It is different way of accessing information than files. I know fundamentally lower down somewhere there is going to be a files storing the information or the the values the information was computed on, however that is abstracted away from the user.

It is another paradigm of accessing information.

I think my main argument is, why were files and directories chosen in the first place? Is there a better more modern way of abstracting this out.

Most people at work, when they want to find something out use Google or Wikipedia ... there is no real concept of a file containing information, there is a stream of relevant information, more akin to picking another person's brain.

Edited 2012-07-27 17:52 UTC

Reply Score: 3

RE[5]: Interesting
by milatchi on Mon 30th Jul 2012 22:06 UTC in reply to "RE[4]: Interesting"
milatchi Member since:
2005-08-29

I find libraries quite useful, because I actually understand how something works without throwing a hissy fit everytime something changes.

I understand how they work also as I am sure many other OSNews users do; regardless, they are more of a hindrance than a help. To echo others: they add an additional unnecessary layer of abstraction to the process of finding and accessing a file.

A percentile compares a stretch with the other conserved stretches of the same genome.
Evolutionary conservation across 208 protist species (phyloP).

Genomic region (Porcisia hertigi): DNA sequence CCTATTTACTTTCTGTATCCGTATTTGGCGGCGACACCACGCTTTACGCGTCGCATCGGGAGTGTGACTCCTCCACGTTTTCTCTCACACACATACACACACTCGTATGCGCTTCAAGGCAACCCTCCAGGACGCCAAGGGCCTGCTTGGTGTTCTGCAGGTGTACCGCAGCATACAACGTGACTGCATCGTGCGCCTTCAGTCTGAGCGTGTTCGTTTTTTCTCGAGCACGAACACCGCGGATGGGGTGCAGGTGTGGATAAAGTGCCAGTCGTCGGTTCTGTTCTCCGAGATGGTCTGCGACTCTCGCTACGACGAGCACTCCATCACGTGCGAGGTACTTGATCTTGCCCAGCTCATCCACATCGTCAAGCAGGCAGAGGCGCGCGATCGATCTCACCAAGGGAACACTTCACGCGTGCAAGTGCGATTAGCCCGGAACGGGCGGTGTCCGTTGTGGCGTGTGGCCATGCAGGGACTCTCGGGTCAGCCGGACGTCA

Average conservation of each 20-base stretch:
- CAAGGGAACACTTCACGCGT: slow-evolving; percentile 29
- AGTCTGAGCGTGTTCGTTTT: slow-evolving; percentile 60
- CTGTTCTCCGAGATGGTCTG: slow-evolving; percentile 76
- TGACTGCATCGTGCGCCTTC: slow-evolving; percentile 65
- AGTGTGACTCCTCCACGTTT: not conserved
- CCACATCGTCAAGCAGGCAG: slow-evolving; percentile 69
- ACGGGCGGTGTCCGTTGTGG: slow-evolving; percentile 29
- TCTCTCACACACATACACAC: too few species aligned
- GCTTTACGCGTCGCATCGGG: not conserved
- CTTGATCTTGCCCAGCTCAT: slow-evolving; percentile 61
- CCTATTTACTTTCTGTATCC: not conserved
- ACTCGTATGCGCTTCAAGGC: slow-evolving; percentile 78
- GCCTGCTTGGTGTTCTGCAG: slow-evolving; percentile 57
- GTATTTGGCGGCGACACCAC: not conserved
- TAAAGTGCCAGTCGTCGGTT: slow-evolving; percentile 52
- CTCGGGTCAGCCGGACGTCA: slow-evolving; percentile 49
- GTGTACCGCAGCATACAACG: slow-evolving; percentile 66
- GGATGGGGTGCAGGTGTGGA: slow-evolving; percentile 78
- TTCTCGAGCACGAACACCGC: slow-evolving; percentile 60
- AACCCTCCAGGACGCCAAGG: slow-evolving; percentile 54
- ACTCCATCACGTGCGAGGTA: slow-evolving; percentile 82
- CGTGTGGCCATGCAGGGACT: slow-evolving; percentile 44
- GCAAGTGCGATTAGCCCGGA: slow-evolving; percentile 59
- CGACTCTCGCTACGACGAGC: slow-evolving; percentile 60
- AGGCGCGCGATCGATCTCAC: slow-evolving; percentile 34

Reply Score: 1

RE[4]: Interesting
by tidux on Sun 29th Jul 2012 01:16 UTC in reply to "RE[3]: Interesting"
tidux Member since:
2011-08-13

I think that the Filesystem Hierarchy Standards of Linux and the BSDs are smart and logical; the full text of "man hier" should be in any *nix for dummies book. I completely agree with you about Windows. In 3.x I knew where my stuff was. In 9x I knew where my stuff was. In XP I mostly knew where my stuff was. In NT6.x I have no fucking clue what the actual directory structure is and it pisses me off. BeOS, Haiku, and OS X make a good compromise between traditional *nix layouts and the "everything for this program in one lump" layout pioneered by DOS, with /boot/apps/ and /Applications/ respectively.